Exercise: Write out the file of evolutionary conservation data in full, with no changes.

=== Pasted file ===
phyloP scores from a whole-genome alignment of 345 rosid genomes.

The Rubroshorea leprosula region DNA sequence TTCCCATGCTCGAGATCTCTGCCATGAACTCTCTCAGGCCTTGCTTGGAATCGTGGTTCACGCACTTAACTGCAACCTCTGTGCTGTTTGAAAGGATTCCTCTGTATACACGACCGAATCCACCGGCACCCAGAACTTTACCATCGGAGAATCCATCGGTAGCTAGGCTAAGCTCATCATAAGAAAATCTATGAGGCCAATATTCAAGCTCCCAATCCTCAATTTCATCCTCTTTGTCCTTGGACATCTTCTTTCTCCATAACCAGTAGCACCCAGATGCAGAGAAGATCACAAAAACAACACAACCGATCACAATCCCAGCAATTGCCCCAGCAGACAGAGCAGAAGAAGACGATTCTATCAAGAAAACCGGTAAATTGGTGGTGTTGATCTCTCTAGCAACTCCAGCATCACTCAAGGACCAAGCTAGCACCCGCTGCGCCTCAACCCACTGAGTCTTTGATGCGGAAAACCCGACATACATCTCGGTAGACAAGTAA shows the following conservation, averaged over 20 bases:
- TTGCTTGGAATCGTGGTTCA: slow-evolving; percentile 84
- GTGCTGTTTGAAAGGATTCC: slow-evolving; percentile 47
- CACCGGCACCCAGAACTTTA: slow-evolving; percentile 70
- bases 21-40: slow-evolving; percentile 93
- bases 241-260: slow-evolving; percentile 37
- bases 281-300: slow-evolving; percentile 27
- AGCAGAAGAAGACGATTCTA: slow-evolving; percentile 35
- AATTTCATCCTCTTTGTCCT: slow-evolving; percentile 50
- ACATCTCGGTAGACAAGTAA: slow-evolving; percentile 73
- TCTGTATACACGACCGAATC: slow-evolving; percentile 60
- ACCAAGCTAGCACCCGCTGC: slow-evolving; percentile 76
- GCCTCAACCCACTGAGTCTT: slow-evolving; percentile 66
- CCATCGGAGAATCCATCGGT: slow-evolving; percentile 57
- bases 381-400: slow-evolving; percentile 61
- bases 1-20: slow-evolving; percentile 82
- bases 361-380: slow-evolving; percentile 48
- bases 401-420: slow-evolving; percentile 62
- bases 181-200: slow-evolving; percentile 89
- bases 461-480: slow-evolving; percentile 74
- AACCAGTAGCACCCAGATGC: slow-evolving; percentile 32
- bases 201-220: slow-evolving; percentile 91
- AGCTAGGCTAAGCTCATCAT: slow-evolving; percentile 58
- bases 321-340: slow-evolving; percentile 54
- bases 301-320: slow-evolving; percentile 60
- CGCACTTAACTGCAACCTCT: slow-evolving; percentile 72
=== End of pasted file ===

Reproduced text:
phyloP scores from a whole-genome alignment of 345 rosid genomes.

The Rubroshorea leprosula region DNA sequence TTCCCATGCTCGAGATCTCTGCCATGAACTCTCTCAGGCCTTGCTTGGAATCGTGGTTCACGCACTTAACTGCAACCTCTGTGCTGTTTGAAAGGATTCCTCTGTATACACGACCGAATCCACCGGCACCCAGAACTTTACCATCGGAGAATCCATCGGTAGCTAGGCTAAGCTCATCATAAGAAAATCTATGAGGCCAATATTCAAGCTCCCAATCCTCAATTTCATCCTCTTTGTCCTTGGACATCTTCTTTCTCCATAACCAGTAGCACCCAGATGCAGAGAAGATCACAAAAACAACACAACCGATCACAATCCCAGCAATTGCCCCAGCAGACAGAGCAGAAGAAGACGATTCTATCAAGAAAACCGGTAAATTGGTGGTGTTGATCTCTCTAGCAACTCCAGCATCACTCAAGGACCAAGCTAGCACCCGCTGCGCCTCAACCCACTGAGTCTTTGATGCGGAAAACCCGACATACATCTCGGTAGACAAGTAA shows the following conservation, averaged over 20 bases:
- TTGCTTGGAATCGTGGTTCA: slow-evolving; percentile 84
- GTGCTGTTTGAAAGGATTCC: slow-evolving; percentile 47
- CACCGGCACCCAGAACTTTA: slow-evolving; percentile 70
- bases 21-40: slow-evolving; percentile 93
- bases 241-260: slow-evolving; percentile 37
- bases 281-300: slow-evolving; percentile 27
- AGCAGAAGAAGACGATTCTA: slow-evolving; percentile 35
- AATTTCATCCTCTTTGTCCT: slow-evolving; percentile 50
- ACATCTCGGTAGACAAGTAA: slow-evolving; percentile 73
- TCTGTATACACGACCGAATC: slow-evolving; percentile 60
- ACCAAGCTAGCACCCGCTGC: slow-evolving; percentile 76
- GCCTCAACCCACTGAGTCTT: slow-evolving; percentile 66
- CCATCGGAGAATCCATCGGT: slow-evolving; percentile 57
- bases 381-400: slow-evolving; percentile 61
- bases 1-20: slow-evolving; percentile 82
- bases 361-380: slow-evolving; percentile 48
- bases 401-420: slow-evolving; percentile 62
- bases 181-200: slow-evolving; percentile 89
- bases 461-480: slow-evolving; percentile 74
- AACCAGTAGCACCCAGATGC: slow-evolving; percentile 32
- bases 201-220: slow-evolving; percentile 91
- AGCTAGGCTAAGCTCATCAT: slow-evolving; percentile 58
- bases 321-340: slow-evolving; percentile 54
- bases 301-320: slow-evolving; percentile 60
- CGCACTTAACTGCAACCTCT: slow-evolving; percentile 72